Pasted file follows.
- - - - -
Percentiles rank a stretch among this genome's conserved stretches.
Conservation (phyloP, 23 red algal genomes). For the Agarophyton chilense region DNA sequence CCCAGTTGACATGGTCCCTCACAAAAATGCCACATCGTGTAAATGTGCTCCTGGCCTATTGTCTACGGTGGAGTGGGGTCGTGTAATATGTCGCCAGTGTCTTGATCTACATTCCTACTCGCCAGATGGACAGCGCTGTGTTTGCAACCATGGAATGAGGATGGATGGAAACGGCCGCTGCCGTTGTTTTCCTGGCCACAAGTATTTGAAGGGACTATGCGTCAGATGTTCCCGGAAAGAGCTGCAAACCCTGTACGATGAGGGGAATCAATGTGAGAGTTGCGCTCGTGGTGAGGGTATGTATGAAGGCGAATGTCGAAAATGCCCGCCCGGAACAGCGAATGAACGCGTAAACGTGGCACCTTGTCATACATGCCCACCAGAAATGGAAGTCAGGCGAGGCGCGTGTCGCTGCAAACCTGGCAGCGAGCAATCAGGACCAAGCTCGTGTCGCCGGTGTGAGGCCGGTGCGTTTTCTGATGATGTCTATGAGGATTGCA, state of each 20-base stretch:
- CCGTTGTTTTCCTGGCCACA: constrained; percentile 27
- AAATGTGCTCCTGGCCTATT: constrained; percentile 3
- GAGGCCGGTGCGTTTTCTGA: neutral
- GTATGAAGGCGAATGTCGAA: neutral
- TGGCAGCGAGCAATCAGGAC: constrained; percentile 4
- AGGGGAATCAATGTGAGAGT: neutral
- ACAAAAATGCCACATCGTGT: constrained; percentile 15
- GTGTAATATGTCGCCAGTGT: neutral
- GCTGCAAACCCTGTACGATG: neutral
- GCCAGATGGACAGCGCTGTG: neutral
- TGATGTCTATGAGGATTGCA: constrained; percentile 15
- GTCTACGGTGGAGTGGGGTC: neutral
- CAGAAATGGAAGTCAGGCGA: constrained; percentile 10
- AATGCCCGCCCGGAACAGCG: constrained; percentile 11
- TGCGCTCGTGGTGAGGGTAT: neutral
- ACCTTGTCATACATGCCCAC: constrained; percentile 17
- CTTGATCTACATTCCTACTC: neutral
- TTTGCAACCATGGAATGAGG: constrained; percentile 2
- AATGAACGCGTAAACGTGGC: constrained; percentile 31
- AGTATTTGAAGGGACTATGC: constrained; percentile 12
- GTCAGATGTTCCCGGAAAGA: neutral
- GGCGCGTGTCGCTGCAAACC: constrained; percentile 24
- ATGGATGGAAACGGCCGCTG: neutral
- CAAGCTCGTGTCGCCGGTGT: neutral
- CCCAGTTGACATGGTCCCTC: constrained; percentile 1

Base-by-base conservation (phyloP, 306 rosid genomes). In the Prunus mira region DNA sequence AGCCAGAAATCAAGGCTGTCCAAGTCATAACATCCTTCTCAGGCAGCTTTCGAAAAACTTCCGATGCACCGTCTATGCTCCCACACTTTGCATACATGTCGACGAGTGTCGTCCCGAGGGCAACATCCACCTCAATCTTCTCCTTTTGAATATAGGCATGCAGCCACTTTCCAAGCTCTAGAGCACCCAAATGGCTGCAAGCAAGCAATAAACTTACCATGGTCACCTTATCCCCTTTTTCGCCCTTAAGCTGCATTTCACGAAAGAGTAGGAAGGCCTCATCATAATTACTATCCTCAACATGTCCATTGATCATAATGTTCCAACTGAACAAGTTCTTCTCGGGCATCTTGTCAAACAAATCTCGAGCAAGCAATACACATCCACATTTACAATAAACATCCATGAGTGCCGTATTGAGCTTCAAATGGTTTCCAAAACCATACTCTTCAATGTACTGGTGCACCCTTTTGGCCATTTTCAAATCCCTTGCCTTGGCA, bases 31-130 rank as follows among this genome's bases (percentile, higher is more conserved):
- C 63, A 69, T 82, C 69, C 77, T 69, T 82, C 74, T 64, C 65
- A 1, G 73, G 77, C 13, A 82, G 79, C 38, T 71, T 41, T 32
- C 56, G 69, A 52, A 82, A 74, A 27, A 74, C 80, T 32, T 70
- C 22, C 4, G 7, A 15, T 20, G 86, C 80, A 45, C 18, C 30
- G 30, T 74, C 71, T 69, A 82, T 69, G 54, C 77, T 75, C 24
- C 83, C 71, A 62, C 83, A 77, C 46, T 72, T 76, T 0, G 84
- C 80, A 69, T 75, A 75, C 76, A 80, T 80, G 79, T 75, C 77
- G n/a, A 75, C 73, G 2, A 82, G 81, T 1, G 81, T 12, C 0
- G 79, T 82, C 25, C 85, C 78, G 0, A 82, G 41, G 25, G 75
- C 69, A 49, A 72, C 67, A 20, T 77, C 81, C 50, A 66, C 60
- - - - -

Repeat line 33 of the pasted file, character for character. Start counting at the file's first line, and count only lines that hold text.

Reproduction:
- G 30, T 74, C 71, T 69, A 82, T 69, G 54, C 77, T 75, C 24